@__@ I don’t know why the video is going that fast but the audio is normal and i don’t know how to fix it…sorry!! The first time I recorded, it was too long, so I had to do it again @.@ I can’t do the book passage tonight, but I’ll try to remember to do it tomorrow!! I’m just really exhausted and I got in trouble cause I’m still up haha, though its only like 9:30. I apologize for the weird lighting and how oily my skin looks and how bleh I look in general and my awful voice, haha. I look and sound like a 12 year old, but I promise I’m fifteen!
Anywho, thanks a billion for the questions, sorry this was boring, and goodnight!

anonymous asked:

when you guys started out, how hard was it?

Really fucking hard.” Vienna sighed, reminiscing with amusement on the days the band started. “I was sixteen, not even out of high school yet. I dropped out with Casey. We were – and still are – inseparable.”

“I remember when I was a spotty-faced fuckin’ sixteen year old, and my relationship with this boy I started dating at fourteen… maybe fifteen… was going sour. I pulled Casey over and said, 

‘Hey, Case. You know how you said you always wanted to make a famous band?’ 

And he was all like, 

Yeah Vi?’ 

And of course, Casey had always been crushin’ on me, so I told him I wanted to make a band he was all, ‘Of course Vi! Yes! I’d love to!’ It was really cute. So we looked around for a bassist and lead guitarist, since I said I’d sing, and Case wanted to drum, and we found Andy and Bill, who were a few years older than us. I heard Andy sing and I was like ‘He has to sing.’ Because wow. he was amazing. We both auditioned and got the parts, forming Toxin.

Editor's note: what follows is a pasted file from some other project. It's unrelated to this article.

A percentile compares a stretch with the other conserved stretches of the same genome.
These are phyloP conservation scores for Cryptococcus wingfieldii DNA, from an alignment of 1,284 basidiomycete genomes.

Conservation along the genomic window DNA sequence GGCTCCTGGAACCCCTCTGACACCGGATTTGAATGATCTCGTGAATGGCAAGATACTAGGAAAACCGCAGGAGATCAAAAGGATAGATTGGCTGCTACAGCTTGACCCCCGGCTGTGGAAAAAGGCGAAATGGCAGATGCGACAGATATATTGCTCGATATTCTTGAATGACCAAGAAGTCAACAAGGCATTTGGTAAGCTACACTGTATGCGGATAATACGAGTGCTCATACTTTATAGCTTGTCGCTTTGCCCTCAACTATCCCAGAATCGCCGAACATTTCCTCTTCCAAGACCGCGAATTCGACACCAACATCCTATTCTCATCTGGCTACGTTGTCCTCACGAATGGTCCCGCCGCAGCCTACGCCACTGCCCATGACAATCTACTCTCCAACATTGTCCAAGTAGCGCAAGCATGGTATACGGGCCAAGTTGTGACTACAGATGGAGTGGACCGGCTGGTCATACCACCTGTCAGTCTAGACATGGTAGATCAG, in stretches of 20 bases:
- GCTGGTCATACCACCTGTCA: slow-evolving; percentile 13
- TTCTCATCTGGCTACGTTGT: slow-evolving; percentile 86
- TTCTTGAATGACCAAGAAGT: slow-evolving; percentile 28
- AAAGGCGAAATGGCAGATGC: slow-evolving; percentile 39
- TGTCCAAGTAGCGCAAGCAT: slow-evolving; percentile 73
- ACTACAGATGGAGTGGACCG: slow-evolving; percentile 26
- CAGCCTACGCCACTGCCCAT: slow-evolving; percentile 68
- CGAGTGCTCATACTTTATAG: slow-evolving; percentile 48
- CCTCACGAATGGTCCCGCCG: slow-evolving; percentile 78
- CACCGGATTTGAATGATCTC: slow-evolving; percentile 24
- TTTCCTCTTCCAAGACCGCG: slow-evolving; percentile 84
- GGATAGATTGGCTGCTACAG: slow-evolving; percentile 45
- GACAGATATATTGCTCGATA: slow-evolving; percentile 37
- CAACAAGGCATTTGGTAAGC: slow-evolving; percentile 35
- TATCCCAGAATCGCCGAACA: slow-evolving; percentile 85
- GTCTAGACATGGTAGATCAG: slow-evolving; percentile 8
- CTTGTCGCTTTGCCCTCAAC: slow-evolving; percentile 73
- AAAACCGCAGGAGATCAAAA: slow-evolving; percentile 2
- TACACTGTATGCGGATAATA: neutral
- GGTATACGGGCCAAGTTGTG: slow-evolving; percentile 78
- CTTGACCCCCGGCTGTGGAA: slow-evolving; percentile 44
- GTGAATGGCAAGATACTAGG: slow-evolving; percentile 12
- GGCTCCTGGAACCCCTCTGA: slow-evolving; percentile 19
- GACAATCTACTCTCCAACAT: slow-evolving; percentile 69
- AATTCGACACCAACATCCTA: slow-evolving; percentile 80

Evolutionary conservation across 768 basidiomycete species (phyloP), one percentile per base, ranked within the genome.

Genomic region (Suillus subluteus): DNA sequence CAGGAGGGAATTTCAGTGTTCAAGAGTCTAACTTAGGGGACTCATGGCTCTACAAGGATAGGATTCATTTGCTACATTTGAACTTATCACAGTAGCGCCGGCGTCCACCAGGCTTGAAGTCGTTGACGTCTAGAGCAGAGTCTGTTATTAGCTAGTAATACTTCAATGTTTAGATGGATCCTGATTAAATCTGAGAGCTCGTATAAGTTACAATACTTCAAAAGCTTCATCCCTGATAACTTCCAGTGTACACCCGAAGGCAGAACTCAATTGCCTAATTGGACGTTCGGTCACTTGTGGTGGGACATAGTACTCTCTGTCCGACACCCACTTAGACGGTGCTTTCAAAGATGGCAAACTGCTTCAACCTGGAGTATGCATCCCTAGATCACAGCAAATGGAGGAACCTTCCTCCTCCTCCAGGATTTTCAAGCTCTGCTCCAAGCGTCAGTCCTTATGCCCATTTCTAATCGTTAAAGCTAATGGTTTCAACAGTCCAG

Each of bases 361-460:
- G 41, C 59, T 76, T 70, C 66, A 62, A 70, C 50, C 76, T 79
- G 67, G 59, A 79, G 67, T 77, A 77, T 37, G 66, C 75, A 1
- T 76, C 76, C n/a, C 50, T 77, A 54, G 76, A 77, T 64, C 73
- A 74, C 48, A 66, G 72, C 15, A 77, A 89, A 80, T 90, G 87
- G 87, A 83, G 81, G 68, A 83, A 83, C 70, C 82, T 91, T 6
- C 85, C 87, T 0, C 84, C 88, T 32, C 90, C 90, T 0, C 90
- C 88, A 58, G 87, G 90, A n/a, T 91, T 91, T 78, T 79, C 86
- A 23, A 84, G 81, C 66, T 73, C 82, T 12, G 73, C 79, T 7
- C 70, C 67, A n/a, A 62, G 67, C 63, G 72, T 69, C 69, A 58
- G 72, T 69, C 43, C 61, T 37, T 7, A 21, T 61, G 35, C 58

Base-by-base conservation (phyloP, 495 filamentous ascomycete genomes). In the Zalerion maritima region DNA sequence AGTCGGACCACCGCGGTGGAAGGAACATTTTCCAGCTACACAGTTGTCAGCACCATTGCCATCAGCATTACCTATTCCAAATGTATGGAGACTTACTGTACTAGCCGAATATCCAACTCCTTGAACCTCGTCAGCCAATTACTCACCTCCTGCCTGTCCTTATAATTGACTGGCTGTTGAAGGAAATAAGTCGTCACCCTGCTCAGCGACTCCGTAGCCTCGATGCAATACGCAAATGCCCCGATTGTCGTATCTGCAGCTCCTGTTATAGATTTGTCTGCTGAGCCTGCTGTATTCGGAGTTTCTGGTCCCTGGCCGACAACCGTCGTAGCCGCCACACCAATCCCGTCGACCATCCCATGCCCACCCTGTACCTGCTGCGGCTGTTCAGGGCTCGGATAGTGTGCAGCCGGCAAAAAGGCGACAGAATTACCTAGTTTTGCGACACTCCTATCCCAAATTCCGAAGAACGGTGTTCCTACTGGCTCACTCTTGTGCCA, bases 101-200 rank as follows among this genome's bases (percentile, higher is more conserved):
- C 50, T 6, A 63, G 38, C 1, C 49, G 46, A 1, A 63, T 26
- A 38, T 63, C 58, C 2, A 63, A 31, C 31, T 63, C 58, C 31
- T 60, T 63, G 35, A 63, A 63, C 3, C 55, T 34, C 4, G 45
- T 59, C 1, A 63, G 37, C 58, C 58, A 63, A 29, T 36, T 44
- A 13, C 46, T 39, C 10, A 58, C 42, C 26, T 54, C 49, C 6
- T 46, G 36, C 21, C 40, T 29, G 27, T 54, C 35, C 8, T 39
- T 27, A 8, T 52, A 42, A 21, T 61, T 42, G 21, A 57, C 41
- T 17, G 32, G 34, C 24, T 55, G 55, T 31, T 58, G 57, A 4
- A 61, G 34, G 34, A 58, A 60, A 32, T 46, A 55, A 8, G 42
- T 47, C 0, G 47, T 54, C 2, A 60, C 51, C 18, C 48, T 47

Of course it was hard though. For the first few months we were sleeping out the backs of houses and shit because Casey and I dropped out, Andy was a runaway and Bill – Well… He got into drugs. We played wherever we could, and we all shared a bed. Sometimes we’d have intervals, so we’d take turns. Other times, we’d all just pile into the same bed. It wasn’t that bad really. Except the places we slept in were usually really fucking gross. I went through a few different ‘phases’ and ‘looks’ before I settled on one I liked too. Long hair to short hair to long hair to medium length to corsets to flannels. It was a mess. I eventually settled on the ‘91 Circa look because it made it easier to find clothes and shit, and I didn’t take as long to get ready. Lots of times we’d be getting kicked out or evicted ‘cos we couldn’t pay rent or a party got out of hand or something happened. 

We slept in pickup trucks and I had to fight off a lot of unwanted advances by guys who couldn’t fucking get the message, but luckily I’ve always been able to count on Andrew. God bless the fact he’s fucking six-foot-five. Really. It’s a life saver. That band was and still is my everything… Even if some things aren’t the same.” 

Reaction to How I Met My Husband

I love Alice Munro’s great work How I Met My Husband. The story’s tenderness towards all of its characters touched me, its gentle tone paired with humor entertained me, its spectacular ending surprised and delighted me, and I like how the author put a twist by the complications set up at the last part of the story.

Like Munro’s other stories, this story has a tone of charming intimacy and confidentiality, expressed through the double perspective of its first person narrator.